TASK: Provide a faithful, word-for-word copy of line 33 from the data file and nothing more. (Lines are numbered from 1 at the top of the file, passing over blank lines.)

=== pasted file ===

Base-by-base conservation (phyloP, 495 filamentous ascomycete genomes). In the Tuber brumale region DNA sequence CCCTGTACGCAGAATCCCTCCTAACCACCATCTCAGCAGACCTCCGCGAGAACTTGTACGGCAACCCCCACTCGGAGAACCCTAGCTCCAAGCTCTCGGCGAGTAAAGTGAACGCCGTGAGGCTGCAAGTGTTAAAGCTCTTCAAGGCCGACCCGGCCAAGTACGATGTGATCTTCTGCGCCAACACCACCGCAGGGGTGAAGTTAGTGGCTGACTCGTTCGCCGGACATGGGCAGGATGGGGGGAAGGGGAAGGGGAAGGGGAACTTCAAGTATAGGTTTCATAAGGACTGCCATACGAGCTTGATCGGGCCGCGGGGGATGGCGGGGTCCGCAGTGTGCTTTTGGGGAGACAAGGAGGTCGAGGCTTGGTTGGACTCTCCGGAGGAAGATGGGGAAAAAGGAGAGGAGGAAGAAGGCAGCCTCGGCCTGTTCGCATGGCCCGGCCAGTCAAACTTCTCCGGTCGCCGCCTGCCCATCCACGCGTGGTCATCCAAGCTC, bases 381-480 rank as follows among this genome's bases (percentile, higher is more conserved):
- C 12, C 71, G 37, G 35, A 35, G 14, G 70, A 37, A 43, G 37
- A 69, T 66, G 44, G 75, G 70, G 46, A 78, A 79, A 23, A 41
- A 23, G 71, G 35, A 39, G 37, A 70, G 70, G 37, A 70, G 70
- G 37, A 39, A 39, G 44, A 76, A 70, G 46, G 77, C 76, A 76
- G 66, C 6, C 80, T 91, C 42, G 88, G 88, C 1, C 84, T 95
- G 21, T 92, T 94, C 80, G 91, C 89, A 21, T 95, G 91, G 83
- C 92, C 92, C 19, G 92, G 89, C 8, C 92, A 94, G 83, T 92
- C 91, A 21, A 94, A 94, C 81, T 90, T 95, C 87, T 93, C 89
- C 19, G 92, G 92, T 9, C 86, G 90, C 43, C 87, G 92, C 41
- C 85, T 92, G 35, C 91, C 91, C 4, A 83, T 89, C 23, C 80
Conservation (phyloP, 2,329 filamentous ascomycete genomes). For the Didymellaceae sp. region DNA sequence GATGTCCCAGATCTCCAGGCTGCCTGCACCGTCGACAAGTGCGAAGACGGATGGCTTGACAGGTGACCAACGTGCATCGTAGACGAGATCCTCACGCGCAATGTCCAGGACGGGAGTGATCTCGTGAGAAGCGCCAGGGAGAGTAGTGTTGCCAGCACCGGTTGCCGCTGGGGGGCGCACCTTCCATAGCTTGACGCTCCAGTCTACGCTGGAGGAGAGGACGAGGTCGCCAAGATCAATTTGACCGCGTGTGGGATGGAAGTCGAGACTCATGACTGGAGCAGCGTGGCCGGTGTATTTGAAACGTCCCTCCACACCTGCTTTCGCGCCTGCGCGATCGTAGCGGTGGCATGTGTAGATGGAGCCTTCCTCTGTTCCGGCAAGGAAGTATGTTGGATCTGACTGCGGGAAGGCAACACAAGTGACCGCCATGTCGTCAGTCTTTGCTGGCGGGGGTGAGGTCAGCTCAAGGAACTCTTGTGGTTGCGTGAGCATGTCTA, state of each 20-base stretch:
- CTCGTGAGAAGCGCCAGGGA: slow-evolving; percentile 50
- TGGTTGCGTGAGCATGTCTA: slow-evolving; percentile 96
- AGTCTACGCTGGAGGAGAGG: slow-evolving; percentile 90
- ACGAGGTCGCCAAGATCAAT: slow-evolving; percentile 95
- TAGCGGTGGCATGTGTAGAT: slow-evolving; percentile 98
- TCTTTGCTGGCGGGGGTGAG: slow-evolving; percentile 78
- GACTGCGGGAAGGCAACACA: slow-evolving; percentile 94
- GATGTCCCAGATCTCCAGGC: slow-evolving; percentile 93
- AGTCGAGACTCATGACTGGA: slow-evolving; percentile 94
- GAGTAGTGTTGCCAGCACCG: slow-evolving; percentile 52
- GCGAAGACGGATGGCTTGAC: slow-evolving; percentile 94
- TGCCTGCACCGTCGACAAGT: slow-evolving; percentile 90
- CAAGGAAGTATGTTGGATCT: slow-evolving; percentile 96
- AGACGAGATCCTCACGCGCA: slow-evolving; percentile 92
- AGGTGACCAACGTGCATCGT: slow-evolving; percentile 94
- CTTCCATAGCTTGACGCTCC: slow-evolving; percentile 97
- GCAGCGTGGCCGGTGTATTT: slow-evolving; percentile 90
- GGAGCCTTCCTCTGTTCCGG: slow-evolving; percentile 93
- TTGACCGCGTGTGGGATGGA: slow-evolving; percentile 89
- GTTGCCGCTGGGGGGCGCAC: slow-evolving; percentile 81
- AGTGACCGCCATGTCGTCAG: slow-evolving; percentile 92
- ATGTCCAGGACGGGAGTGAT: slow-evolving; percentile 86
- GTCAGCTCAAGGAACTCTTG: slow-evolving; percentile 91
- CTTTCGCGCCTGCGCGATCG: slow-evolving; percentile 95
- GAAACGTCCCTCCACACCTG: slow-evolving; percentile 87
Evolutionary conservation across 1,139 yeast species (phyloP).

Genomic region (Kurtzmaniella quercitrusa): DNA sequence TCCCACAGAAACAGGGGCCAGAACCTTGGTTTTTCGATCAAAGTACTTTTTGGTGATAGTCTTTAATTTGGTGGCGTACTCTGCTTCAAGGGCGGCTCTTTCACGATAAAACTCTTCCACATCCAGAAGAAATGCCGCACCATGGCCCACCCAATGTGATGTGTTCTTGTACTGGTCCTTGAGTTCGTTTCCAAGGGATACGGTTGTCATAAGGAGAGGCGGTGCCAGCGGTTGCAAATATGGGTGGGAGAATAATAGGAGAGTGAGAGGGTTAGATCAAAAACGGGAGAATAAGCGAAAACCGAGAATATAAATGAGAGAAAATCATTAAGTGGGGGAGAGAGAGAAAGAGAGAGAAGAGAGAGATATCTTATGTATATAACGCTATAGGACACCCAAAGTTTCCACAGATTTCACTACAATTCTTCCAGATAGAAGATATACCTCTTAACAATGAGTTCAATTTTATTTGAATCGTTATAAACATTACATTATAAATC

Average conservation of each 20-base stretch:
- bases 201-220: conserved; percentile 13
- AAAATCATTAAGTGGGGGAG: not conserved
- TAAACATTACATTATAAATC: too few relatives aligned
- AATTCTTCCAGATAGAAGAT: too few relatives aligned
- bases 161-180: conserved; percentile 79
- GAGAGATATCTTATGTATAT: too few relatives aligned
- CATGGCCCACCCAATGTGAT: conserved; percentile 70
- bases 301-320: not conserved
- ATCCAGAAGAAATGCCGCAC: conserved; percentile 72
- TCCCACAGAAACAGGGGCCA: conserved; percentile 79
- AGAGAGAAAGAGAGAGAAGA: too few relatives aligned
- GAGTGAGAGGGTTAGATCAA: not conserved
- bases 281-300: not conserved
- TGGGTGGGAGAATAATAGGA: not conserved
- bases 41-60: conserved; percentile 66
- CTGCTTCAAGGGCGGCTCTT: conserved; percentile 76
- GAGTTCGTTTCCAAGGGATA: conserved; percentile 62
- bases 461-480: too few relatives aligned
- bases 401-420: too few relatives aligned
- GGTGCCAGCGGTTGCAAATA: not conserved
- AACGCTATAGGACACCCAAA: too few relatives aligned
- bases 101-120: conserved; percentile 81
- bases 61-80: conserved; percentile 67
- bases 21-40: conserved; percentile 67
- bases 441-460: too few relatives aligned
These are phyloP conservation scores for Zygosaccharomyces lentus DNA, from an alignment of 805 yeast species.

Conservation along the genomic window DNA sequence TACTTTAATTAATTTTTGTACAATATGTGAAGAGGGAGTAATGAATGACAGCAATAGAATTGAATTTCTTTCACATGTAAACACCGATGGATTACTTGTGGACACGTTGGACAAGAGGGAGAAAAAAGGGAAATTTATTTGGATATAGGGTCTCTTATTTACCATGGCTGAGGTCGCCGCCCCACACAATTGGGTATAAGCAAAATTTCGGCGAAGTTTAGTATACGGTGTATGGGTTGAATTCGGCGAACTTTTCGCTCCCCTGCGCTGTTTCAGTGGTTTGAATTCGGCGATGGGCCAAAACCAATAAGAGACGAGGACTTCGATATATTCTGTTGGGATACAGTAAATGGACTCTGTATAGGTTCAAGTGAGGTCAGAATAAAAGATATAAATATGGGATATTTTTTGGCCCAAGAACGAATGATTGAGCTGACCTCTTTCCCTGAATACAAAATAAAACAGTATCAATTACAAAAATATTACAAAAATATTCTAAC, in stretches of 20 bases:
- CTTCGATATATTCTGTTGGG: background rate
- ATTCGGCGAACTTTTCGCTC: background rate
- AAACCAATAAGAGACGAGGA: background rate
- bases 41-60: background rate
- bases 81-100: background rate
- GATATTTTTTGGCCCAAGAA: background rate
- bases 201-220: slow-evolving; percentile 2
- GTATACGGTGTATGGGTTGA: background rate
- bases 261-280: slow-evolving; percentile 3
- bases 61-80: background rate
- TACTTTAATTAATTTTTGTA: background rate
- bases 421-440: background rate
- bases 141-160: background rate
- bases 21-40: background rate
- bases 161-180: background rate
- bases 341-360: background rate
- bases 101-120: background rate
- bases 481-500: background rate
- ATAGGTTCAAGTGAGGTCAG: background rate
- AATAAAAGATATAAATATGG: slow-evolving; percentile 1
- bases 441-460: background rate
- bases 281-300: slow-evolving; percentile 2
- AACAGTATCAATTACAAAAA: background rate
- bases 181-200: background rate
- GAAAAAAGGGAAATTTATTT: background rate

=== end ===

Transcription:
- AGTGACCGCCATGTCGTCAG: slow-evolving; percentile 92